nēhiyawēwin Resources

Overview

nēhiyawēwin or Cree is part of the Algonquian language family. It is also spoken in parts of British Columbia, Alberta, Montana, Saskatchewan, Manitoba, Ontario, Quebec, and Newfoundland and Labrador. It is the most widely spoken Indigenous language in Canada.

In 2019, there were 256 speakers in the NWT.

nēhiyawēwin is itself considered a macrolanguage and the name derives from its most widely spoken dialect (Plains Cree). Speakers may refer to Cree, or one of its dialects and sub-dialects spoken in the Northwest Territories by the terms nēhiyawēwin (Plains Cree, y-dialect) or nīhithawīwin (Wood or Bush Cree, th-dialect). Unlike in the prairies, the variety of Michif spoken by Métis people in the Northwest Territories is Michif French, an archaic form of Canadian French with a few Cree and Dene loan words.

nēhiyawēwin is the primary Indigenous language spoken in:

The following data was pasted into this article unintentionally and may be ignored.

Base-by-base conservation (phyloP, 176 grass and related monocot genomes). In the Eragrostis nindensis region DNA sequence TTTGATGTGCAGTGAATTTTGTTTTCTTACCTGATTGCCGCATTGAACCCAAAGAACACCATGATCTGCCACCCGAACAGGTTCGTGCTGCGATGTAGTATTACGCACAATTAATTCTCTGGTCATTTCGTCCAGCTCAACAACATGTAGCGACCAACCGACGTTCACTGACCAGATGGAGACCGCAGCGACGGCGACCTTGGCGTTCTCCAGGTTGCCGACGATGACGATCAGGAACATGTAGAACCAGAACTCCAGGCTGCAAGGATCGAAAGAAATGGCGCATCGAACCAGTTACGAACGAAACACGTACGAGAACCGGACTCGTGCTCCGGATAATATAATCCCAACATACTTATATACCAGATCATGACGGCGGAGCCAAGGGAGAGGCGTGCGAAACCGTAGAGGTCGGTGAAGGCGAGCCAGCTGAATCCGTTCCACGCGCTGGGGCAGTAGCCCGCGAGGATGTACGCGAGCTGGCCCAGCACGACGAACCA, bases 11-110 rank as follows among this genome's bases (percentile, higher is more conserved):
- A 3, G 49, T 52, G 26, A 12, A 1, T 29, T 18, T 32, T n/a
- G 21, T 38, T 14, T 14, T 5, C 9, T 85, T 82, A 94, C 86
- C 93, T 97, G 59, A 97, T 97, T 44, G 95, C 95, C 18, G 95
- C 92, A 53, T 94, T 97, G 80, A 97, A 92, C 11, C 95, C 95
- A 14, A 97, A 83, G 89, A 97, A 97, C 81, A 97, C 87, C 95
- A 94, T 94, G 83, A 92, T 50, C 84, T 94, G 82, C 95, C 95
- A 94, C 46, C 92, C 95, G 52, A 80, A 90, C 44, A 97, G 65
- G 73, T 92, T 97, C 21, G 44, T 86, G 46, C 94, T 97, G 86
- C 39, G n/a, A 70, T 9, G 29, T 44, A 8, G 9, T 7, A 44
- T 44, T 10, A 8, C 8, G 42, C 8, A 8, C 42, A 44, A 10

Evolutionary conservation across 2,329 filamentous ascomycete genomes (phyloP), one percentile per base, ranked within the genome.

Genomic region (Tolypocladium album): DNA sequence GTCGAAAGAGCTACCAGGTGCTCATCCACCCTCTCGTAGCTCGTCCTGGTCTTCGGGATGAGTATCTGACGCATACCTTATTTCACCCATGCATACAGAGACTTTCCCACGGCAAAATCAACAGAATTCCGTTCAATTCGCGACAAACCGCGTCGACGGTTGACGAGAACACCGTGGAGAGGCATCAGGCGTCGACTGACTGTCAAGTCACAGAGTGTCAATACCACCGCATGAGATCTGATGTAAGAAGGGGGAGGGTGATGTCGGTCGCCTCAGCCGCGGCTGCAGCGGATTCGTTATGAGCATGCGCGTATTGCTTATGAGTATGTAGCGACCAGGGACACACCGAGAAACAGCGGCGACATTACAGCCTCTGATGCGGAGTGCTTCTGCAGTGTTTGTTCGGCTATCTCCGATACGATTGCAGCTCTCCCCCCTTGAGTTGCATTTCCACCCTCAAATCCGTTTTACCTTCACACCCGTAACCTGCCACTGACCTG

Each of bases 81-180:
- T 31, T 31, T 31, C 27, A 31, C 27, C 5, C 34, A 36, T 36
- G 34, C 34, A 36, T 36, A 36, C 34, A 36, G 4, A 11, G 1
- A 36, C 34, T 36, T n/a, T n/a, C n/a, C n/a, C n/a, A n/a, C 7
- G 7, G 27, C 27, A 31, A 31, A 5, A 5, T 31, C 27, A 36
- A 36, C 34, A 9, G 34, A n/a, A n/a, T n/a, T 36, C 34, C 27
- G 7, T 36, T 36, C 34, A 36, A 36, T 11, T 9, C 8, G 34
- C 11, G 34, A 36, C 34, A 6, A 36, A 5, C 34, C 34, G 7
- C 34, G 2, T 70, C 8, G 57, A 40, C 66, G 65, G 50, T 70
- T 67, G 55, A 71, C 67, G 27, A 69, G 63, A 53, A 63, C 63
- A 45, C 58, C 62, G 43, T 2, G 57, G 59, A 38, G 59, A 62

• Fort Smith
  • Hay River

International Standards Organization (ISO) codes

  • Cree (macrolanguage) – CRE
  • Plains Cree – CRK
  • Woods (Bush) Cree – CWD
  • Michif – CRG

Orthographic conventions

Within the NWT, Cree Standard Roman Orthography (SRO) is used, rather than Cree syllabics.

Upper case letters should not be used, unless referencing a proper name or loan word. In those cases, the capitalization standards of the originating language should be followed.

Diacritics

  • Macrons (overposed lines) will be used. Circumflexes (overposed “hat”), that are often found in Southern texts, should be avoided.

Consonants

The following letters are never used in nēhiyawēwin: b, d, f, g, j, q, u, v, x, z

c

h

k

m

n

p

s

t

w

y

Vowels and diphthongs

a

i

ı̄

o

 

aw

āw

ay

ēw

ey

iw

ı̄y

ow

ōw

oy